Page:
I had the best cubicle job in the world. Which is like boasting about being the world’s tallest midget.
I have nothing bad to say about the award-winning company within whose cube I labored. Great travel benefits, interesting co-workers, good pay, dog-friendly work environment, flexible hours, plenty of emphasis on work-life balance, raucous parties and a nice dental plan. The cubicle itself, while windowless, was well-lit, roomy and had spongy walls where I could tack photos of all the places I’d rather be and things I’d rather be doing. What I actually did there is largely irrelevant.
As many members of the print media market began to flounder in the digital age, it became increasingly difficult to make a healthy living as a writer. Some mid-sized and small magazines dried up, withered away by advertisers shifting their marketing budgets to the vague Internet landscape. Larger magazines and newspapers survived, but many did so by drastically cutting their budgets and laying off established editors, photographers and writers (i.e. the recent Chicago Sun-Times merciless cut of its entire photojournalism department). Freelance rates plunged as well. Publications that once paid $1 per word were now offering 35 cents a word — and the competition from desperate writers was high.
Or, to put it into perspective, imagine having to work twice as hard at your profession and taking a 65 percent pay cut.
I was making a decent living with freelance work (in itself an accomplishment) but I saw the writing on the wall in the form of dwindling bank accounts and increased antacid consumption.
When I landed the cube job, I was grateful to be out of the competitive fray for a bit. I felt sheltered from the posturing and bargaining that had become the norm in the writing world. In my gainfully employed sanctuary, I could ride out the storm until the world realized that solid, well-written content is indeed a skill and the demand for it would even out the market. I was off the hook and could easily settle into the fertile soil of the American Dream.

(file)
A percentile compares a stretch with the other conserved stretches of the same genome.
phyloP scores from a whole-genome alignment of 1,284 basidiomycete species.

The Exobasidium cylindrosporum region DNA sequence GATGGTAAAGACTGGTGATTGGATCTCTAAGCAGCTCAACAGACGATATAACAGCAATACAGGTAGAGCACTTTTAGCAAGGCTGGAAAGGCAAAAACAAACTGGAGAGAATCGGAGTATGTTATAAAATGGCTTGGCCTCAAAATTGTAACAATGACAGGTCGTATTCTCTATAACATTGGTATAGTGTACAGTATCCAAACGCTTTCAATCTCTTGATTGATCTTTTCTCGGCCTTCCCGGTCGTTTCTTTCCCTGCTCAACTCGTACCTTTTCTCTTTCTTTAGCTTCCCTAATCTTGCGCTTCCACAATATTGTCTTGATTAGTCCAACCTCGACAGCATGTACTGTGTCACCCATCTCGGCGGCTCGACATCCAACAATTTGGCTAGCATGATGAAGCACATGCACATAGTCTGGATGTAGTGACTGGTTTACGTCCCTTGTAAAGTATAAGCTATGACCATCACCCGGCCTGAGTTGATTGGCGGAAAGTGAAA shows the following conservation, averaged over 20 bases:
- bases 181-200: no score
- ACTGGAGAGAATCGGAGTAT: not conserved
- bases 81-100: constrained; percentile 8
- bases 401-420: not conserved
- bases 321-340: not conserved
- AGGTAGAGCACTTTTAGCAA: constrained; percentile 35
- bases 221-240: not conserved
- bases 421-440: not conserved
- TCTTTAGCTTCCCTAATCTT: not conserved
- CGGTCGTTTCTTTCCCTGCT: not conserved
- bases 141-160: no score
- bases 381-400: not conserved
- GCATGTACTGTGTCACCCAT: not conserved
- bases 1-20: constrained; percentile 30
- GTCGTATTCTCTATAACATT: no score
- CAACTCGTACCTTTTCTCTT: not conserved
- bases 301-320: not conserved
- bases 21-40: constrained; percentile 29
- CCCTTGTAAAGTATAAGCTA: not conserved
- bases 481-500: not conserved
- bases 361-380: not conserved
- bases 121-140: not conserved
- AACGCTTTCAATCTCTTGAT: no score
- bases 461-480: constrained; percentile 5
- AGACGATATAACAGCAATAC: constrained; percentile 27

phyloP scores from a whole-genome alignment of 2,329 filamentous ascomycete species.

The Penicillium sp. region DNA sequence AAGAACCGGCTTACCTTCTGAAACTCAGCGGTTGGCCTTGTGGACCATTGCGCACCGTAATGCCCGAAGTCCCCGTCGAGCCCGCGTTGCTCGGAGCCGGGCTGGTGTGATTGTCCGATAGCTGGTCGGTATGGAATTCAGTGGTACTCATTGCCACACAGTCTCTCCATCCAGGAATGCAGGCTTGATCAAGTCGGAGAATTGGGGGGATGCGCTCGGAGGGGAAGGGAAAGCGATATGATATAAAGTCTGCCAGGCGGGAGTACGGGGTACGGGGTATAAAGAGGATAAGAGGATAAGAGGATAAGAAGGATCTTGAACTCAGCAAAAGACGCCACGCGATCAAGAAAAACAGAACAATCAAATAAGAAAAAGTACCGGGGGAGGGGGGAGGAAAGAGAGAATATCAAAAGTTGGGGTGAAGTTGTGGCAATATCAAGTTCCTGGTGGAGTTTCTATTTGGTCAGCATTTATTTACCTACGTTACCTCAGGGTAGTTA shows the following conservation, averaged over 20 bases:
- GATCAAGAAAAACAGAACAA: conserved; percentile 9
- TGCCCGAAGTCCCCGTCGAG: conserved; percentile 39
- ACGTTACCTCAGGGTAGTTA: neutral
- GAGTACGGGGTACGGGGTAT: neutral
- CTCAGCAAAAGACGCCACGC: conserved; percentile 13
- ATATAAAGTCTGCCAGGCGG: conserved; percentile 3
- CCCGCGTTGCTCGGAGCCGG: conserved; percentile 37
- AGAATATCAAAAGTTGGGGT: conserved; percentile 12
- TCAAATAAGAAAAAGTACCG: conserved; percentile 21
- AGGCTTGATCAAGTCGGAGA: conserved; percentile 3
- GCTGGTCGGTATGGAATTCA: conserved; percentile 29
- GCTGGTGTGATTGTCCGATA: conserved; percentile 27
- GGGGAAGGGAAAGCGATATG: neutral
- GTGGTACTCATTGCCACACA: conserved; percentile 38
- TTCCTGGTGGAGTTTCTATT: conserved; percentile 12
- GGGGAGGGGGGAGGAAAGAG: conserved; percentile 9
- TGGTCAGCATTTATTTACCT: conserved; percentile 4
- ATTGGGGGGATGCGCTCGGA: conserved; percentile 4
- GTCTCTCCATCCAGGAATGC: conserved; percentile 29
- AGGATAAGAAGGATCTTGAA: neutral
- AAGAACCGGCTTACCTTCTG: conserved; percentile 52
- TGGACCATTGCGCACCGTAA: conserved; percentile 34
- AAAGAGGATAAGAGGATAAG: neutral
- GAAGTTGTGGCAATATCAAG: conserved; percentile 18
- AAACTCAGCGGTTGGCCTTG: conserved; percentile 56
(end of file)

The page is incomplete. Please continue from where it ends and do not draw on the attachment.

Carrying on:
The only thing standing between the complete merger of myself and corporate bliss was a persistent internal hourglass. You know the one. It measures and evaluates the roles we assume in life. We flip it over and begin the countdown with every new scenario: first dates, bad movies, at the DMV and of course, at work. When the sands run out, the audition is over. We must go all in or opt out. We must become our new selves or abort. Penalties may apply.
Mildly creative people like myself have a preordained, limited tolerance for controlled environments. (For the record, really creative people seem to thrive no matter where you put them. They could find joy in scraping the gum off a bus station floor, those adaptable bastards.) Had I a different vision for my life, one would say I had arrived. Yet, a nagging and restless sentiment voiced by a vaguely familiar provocateur was as persistent as a well-dressed devil on my shoulder. This rascally agent would smite my joy at a well-executed Excel spreadsheet, mock my enthusiasm for being a team player and downright ridicule my declaration that hitting some unfairly imposed deadline would be “no problem.” No matter how much Internet traffic was coerced to our website, no matter how robust our sales numbers were, I could never fully buy into those achievements with the same satisfaction I had in other things, like climbing a mountain, teaching my dog to snag a frisbee mid-air or even flawlessly wrapping a burrito. I’d rate the satisfaction in my job on par with getting a birthday card from your car dealership. Nice, but impersonal.